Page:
The profitability of an education can be assessed on the basis of how much it affects people's earnings during their lifetime. Education typically increases productivity, and therefore also earnings level.The connection between education and earnings is discussed by e.g. Asplund, R. and Maliranta, M. (2006) Koulutuksen taloudelliset vaikutukset (‘Economic effects of education’), Sitra reports no. 60. We also know that the better their education, the more likely a person is to be employed. For the connection between education and labour market status, see the feature article ‘The influence of age, gender and education on labour supply in Finland’ elsewhere in this publication.
The following looks at the connection between educational background and annual income by means of simple charts.The research was based on household data in Statistics Finland's ‘Survey on income and living conditions’. Not only do people with a higher education (includes both graduate and post-graduate degrees) typically have higher earnings, but they also have better employment prospects. Because a comparison of annual incomes takes into account both of these benefits, it describes the benefits accruing to an individual from education better than a comparison focused solely on earnings level or earnings development.
In order to assess the actual personal return on education, we should remember that productivity also depends on a number of personal characteristics and background factors, not just education. To assess the profitability of education, we should also look at the costs of acquiring an education and the risks related to income development. Here, however, we will just cover on a general level the connection between education and income development.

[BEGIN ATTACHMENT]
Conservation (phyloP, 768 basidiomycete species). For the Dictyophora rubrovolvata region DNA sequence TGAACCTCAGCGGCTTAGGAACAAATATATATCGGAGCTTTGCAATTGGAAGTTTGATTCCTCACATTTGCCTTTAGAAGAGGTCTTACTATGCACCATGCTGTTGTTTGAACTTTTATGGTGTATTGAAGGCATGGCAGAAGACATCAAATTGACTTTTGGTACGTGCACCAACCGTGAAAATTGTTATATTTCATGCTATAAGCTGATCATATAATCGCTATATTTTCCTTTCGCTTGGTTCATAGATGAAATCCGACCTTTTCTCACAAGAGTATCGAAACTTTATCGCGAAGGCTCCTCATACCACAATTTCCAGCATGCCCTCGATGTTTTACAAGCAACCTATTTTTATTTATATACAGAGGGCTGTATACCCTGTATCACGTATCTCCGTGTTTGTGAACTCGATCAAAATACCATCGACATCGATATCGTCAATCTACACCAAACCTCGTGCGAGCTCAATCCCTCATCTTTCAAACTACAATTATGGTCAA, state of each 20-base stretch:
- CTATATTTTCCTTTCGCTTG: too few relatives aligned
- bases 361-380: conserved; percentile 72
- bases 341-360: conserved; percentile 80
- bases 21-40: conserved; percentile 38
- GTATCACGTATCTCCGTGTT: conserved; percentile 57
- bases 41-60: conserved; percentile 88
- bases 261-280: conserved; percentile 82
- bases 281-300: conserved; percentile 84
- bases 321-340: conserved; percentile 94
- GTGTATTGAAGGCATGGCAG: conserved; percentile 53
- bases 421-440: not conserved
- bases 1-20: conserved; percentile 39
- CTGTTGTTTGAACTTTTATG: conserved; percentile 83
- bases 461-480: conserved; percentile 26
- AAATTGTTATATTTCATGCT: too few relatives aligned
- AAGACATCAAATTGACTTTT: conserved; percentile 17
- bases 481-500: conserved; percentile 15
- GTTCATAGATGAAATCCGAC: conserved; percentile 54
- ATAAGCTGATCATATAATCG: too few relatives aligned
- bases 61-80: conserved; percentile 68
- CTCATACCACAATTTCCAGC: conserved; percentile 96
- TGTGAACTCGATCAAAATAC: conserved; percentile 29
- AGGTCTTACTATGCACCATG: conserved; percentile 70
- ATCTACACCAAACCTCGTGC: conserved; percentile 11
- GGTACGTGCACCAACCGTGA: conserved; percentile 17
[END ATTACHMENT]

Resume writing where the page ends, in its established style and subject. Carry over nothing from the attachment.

The significance of education was evaluated by dividing households and persons into groups on the basis of their educational background and gender, and then comparing both average disposable income and wage and salary earnings. Comparison of wage and salary earnings was done separately for men and women in order to evaluate differences on the basis of education. The comparison of disposable income shows to what extent taxation and current transfers improve the financial standing of especially those with just a basic education.Under the current education system in place in Finland, this term covers primary and lower secondary education, also referred to as the comprehensive stage.
Measured in terms of disposable income, acquiring a higher education degreeThe term ‘higher education qualification’ covers, according to the educational classifications of Statistics Finland, bachelor’s and higher degrees (including those achieved at a polytechnic) and the lowest level of higher education qualifications, e.g. technician, business college and nursing qualifications. would seem like a profitable choice in Finland, as the average income of people below the age of 35 at the turn of the millennium was one and a half times as high as those with no more than a basic education (Chart 1), and by 2015 this ratio had risen to almost 1.9. The benefit of a post-comprehensive qualificationThe term ‘post-comprehensive qualification’ refers to qualifications taken after from 1 to 3 years of study after completing the basic, or comprehensive level of school. The term covers e.g. high school (upper secondary) graduation, 1–3-year vocational qualifications and vocational first degrees. is, however, surprisingly low. At the turn of the millennium, the median income of people with a post-comprehensive qualification did not differ much from those with just a basic education, and even in 2015 the difference was a mere 10%.This is similar to what Koerselma & Uusitalo (2014) proposed in their study on the significance of education for lifetime incomes, where they also took account of the risk attendant on education. According to their results even the risk-adjusted incomes of people with a higher education are considerably higher than the incomes of those with just post-comprehensive or only basic education. In contrast, the lifetime incomes of those with post-comprehensive education differed little from those with just a basic education. The same outcome was also found by Asplund & Maliranta (2006).